I am recreating this post that was erased somehow, I do not know how.
Considering that each quark is composed of two prequarks, called primons, it is shown that the recently found neutral Higgs-like boson belongs to a triplet constituted of a neutral boson and two charged bosons and , and that is, actually, a triplet and both and are doublets. The quantum numbers of these bosons are calculated and shown to be associated to a new kind of hypercharge which is directly related to the weak decays of hadrons and to the CKM matrix elements. Solutions to the proton spin puzzle and to other problems of particle physics are presented.
This above text is the abstract of the paper The Higgs-like Bosons and Quark Compositeness.
Another paper on the same subject, but with further developments, was presented at Moriond 2104. The paper is called The Higgs boson and quark compositeness. You cann also take a look at its presentation.
The proton radius puzzle comes about from the discrepancy between measurements for the proton radius using electrons and using muons. The current CODATA data for only electronic spectroscopy data is 0.8758(77) fm . Including electron scattering results, CODATA finds the overall result of 0.8775(51) fm. The first results of muonic hydrogen (Collaboration of Randolf Pohl et al.) based on the 2S-2P Lamb shift energy splitting yields 0.84087(39) fm for the proton radius. This is 4% smaller than the CODATA radius, and is a 7σ discrepancy. The latest results of the same collaboration confirms this result. Why is there this discrepancy?
The discrepancy comes from the fact that, as muonic hydrogen has a very short radius, it is more sensitive to the true electric charge distribution which, on the other hand, cannot be explained by three pointlike quarks, as shown in the post The article PLOT OF THE WEEK – QUARK COMPOSITENESS IS NOWHERE NEAR is wrong in this web page. Therefore, the above mentioned discrepancy has to do with quark compositeness.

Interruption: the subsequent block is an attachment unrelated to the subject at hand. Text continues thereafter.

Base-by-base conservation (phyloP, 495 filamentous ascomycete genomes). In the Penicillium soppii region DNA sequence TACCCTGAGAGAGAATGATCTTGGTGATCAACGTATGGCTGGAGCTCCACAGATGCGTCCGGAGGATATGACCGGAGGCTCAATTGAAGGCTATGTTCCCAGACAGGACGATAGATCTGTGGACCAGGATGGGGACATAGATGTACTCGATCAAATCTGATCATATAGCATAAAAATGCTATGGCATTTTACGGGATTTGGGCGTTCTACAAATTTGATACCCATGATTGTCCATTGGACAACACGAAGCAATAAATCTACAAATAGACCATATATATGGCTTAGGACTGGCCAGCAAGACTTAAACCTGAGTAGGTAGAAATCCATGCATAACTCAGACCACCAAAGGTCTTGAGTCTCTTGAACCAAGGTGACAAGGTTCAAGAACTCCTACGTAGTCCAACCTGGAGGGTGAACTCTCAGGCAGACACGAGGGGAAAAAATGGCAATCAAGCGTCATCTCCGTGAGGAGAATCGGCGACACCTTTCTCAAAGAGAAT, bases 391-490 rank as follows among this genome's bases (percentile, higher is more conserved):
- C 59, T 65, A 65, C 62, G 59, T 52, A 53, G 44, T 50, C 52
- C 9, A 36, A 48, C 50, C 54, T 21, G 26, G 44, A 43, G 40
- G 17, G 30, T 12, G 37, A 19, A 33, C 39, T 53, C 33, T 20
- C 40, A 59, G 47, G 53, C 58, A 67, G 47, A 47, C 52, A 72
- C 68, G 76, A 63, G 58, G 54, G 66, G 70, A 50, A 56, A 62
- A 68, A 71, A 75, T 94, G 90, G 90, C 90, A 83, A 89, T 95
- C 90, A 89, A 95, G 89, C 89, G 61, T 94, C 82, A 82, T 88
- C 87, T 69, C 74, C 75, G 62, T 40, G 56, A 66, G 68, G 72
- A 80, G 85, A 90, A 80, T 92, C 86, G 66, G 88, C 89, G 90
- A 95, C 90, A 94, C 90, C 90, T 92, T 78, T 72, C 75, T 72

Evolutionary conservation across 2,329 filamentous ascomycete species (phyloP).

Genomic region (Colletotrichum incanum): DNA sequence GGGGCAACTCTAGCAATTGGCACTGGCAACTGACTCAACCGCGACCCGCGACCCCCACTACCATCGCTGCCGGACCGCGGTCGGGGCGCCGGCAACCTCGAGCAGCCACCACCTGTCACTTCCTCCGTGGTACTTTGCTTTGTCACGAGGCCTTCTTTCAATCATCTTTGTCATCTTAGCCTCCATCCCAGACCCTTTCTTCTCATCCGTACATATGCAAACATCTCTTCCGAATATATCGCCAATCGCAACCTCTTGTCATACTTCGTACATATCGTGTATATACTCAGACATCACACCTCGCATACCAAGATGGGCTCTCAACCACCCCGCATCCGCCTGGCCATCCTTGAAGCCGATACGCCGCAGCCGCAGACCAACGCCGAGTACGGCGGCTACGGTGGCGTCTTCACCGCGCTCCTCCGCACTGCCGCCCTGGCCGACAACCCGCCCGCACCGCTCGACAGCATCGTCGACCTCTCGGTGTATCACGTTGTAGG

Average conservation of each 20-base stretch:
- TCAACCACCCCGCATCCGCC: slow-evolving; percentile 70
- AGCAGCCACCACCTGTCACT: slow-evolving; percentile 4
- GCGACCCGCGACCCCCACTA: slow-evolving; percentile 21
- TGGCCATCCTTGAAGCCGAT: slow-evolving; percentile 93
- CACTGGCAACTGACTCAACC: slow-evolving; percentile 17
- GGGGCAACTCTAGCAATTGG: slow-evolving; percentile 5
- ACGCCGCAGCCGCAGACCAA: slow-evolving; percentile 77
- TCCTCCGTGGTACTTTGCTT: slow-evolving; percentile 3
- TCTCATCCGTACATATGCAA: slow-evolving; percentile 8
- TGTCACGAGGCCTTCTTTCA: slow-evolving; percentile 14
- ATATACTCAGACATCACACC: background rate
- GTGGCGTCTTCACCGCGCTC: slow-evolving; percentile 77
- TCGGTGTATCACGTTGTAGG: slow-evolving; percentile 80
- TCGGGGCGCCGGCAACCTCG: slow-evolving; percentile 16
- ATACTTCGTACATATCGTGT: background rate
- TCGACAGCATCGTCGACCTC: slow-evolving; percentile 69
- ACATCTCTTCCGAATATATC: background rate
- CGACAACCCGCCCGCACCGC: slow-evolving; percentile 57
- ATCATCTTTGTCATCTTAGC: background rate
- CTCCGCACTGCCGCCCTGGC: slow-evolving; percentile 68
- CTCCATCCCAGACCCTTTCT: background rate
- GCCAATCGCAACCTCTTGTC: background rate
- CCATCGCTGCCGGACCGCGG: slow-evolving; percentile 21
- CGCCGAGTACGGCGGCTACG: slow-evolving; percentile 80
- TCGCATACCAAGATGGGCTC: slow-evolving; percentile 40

For a broad account of the proton radius puzzle, please take a look at the paper by Carl E. Carlson The Proton Radius Puzzle. For the latest theoretical developments, please take a look at the work of the TRIUMF group.
In a publication from 2012 the Daya Bay Collaboration reported a disappearance of about 6% of electron antineutrinos along a distance of 1648 m and claimed that this disapearance was caused by neutrino oscillations. But in a paper that has just been published this collaboration corrects the old result because now it has found that the […]
The article Plot of the week – quark compositeness is nowhere near posted in Tommaso Dorigo’s blog is wrong. After reading this post, please take a look at the post BIASED NUCLEON STRUCTURE. As I explain in the paper The Higgs Boson and Quark Compositeness (presented at Moriond 2014), and in its presentation, and in the paper Weak decays […]
At Moriond 2014, on March 23, there was the presentation by Nicola De Filippis on behalf of ATLAS and CMS collaborations: Measurements of the Higgs properties at LHC. Part of the presentation was on the Higgs parity which had been determined to be even. At the end of his talk there was a hot discussion on the […]
In almost all books of Introduction to Particle Physics one finds this picture of the proton structure function F2 in terms of x for q squared around 1 GeV squared. The authors state that this picture proves that there are 3 valence quarks in the proton, but this is completely false because the mass […]
The weak radiative hyperon decays problem is a long standing puzzle of about 50 years. It has its origin in the results of experiment  which showed a large asymmetry in the decay Sigma+ > p gamma, violating, thus, Hara’s theorem  which, at the hadron level, states that the parity-violating amplitude of the above […]
At BEACH 2014 I presented the paper Charmonium with an effective Morse molecular potential which has recently been published in the proceedings. In this paper I propose a completely new approach to charmonium spectroscopy. This approach allows the calculation of the parameters of the molecular potential, calculation of the radii of 5 S states, and information […]
The paper has recently been published in the Journal of Nuclear and Particle Physics. I propose that the two resonant states of the recently found pentaquark by LHCb with masses of 4380 MeV and 4450 MeV are two states of the hadronic molecule ccbar + proton with similar properties to those of the Karliner-Lipkin pentaquark. […]